Wednesday, December 06, 2023

Stakeholders discuss future management at Fish Creek

Mineral Independent | October 12, 2022 12:00 AM

About three dozen people participated in a 3-hour field trip of Fish Creek to collaborate on ideas, brainstorm, strategize and leave with a better understanding of what Fish Creek means to organizations, recreationists and landowners when it comes to its future.

Since the pandemic, the use of this area skyrocketed and issues have come with its discovery that are being addressed now, rather than in reactionary mode. The Fish Creek Recreation Planning process was hosted by Montana Fish, Wildlife and Parks, with representatives from the Forest Service, Mountain Bike Missoula, Mineral County Resource Coalition, Clark Fork Coalition, DNRC, Bitterroot Advisory Council, The Great Burn Conservation Alliance, HD 14, a big game hunting guide, Back Country Hunters and Anglers and several local landowners all who have a vested interest in one or more ways, plus the team from the University of Montana that is leading this expedition.

The field trip was one of many opportunities for stakeholders to engage with FWP and share their input as the agency conducts a planning process to create a wholistic and integrated roadmap for managing current and future recreational use in Fish Creek.

“We’re in the stage right now of engaging with different stakeholder groups,” explained Charles Besancon, Director of Global Park Solutions (GPS), who is the lead planner for the project working with the UM to assist FWP. “There’s going to be a point soon that we will be talking to more individuals that are not affiliated with a group. We’re gathering input from as many sources possible who have a vested or tertiary interest in the future of the Fish Creek watershed.”

The University of Montana has hired GPS to lead this excursion. The Big Pine fishing access in Fish Creek State Park was the rendezvous point with good reasons.

“Many meetings have taken place already in offices and board rooms but it’s one thing to talk about a place that most people have been to but may not have been to every single location. So, this setting was for all involved to come out and look together and hear people’s perspectives,” shared Besancon. “There have been people who want to use a campsite that will hold 30 tents and campers and then those who want to have solitude at their campfire ring. Different users have different expectations and desires for their visitor experience. There is no ‘average visitor’. Most users, we think, are in the middle so we need more input to streamline the process we feel that will be most beneficial to the recreationists while protecting the natural resources from overuse.”

Discussions started with landowners having suggestions for signage to warn drivers during winter that the road isn’t plowed. There has been a recent winter death and several Search & Rescue missions as navigational equipment makes it look like a short cut to Highway 12. Snow is not plowed and people become stuck and the trek back down the road for assistance is dangerous when there is zero traffic and freezing cold temperatures.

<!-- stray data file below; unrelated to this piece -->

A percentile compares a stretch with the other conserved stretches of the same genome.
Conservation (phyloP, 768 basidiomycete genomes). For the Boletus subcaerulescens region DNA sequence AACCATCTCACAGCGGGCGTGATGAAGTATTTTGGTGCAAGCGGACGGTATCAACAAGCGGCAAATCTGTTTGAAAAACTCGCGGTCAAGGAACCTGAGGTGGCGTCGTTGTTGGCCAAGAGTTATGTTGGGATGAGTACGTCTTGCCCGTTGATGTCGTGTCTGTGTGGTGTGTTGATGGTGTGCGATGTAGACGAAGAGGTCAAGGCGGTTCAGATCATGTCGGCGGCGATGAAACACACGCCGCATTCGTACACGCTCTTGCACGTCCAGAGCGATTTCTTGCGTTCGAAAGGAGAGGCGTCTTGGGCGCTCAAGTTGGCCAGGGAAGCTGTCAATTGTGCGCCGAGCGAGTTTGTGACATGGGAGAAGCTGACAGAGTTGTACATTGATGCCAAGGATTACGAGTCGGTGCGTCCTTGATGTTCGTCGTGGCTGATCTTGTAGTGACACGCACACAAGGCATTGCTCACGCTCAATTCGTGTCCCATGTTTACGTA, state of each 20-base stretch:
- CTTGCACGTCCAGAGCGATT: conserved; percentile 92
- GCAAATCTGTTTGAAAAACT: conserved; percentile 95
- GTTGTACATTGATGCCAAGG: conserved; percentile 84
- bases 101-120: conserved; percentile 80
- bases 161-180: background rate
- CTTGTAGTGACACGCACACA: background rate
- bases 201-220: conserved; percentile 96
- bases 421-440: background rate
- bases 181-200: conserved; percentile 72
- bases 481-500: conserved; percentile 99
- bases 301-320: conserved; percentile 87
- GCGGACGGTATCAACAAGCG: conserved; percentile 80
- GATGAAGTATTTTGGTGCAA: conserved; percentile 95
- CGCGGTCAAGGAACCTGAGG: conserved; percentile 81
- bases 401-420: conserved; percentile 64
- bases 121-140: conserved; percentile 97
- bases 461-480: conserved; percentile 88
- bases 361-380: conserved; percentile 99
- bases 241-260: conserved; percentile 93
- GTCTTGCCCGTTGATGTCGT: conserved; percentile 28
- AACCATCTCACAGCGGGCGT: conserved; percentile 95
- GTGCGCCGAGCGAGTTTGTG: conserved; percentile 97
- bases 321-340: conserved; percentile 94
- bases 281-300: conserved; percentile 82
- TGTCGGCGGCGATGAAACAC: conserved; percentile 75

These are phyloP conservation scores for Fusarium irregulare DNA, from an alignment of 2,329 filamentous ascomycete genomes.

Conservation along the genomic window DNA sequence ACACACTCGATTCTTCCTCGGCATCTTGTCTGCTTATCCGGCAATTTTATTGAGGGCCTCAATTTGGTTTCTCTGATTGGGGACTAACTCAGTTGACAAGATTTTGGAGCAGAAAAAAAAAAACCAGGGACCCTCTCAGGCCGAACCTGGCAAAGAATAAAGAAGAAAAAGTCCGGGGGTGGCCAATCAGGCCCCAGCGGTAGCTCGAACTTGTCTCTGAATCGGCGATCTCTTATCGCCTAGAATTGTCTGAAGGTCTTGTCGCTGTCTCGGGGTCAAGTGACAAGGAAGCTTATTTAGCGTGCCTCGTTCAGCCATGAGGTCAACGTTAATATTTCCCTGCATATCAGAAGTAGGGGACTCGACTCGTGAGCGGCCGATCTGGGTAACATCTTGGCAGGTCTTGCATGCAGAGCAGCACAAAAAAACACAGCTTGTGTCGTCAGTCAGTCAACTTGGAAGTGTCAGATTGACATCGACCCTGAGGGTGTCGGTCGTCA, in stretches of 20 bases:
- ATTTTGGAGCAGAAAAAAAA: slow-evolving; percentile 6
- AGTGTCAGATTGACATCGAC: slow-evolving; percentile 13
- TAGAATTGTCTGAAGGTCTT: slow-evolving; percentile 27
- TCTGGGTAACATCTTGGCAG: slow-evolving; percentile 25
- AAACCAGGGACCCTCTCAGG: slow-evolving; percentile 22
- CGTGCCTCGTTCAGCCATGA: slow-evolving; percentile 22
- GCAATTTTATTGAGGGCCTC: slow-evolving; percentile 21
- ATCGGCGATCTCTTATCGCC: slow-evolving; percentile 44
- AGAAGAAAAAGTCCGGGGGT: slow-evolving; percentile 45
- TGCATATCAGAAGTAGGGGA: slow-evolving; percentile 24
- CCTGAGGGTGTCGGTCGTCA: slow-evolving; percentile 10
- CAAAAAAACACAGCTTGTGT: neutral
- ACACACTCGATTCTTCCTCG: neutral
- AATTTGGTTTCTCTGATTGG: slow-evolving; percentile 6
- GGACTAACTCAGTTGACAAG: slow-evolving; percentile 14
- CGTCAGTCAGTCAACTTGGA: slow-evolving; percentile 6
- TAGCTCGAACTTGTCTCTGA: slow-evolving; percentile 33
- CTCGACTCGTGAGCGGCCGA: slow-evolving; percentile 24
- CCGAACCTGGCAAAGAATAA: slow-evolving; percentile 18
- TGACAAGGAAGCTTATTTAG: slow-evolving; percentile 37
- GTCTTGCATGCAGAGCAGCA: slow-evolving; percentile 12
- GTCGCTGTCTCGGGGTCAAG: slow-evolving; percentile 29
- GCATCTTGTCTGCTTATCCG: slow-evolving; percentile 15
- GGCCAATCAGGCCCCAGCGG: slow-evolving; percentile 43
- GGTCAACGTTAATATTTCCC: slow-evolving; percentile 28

Another noted the garbage. Locator signs on incognito roads for weddings, social gatherings, a gender reveal celebration, 3-class reunions were all left on trees or littered with cans and paper utensils at the sites and along the roadway.

A dispersed campsite inventory recently taken by a UM graduate student unveiled about 75 random campsites, or unregulated sites. These are not illegal but over time erosion develops, wood gathering for campfires damages the underbrush and garbage becomes an issue along with human waste where "TP flowers" flourish.

“Same mission, different approach,” is how Hope Stockwell, administrator of the newly configured Parks and Outdoor Recreation Division at FWP, described the project. “As we look at planning, we want to take recreation management and make it holistically addressed in the future so that we are not just looking at recreational use but we’re looking at the resource impacts that come with that so that we’re interfacing with fisheries, wildlife and doing this together. This Fish Creek opportunity planning on the watershed level is really our first foray into this more holistic look into working together in one package.”

The paving of the Fish Creek Road was discussed with many stating the obvious that more traffic and usage will occur if that happens. Dust mitigation is needed but for everyone to think about the use it already has and what will happen if it becomes easier to travel to Highway 12. It was noted that the closer to I-90, the more recreationists use the area but it becomes wilder the farther one drives. More primitive and private the farther people go west and that is something they want to preserve.

From the original usage plan developed years ago, Whitetail Flats was thought to be a good campground development area for its proximity to I-90 with a road structure already in place for a large, but semi-private, camping facility. The group made this tour as their last stop of the day where concerns developed because of the remarkable habitat it has for ungulates. It’s also the area that a grizzly spent about a month a year ago which speaks volumes to the future of the area.

This information gathering process is not being rushed. More opportunities will be available to voice opinions and concerns. Comments are being solicited by contacting Travis Anklam, Center for Natural Resources & Environmental Policy, University of Montana or (406) 529-2066.

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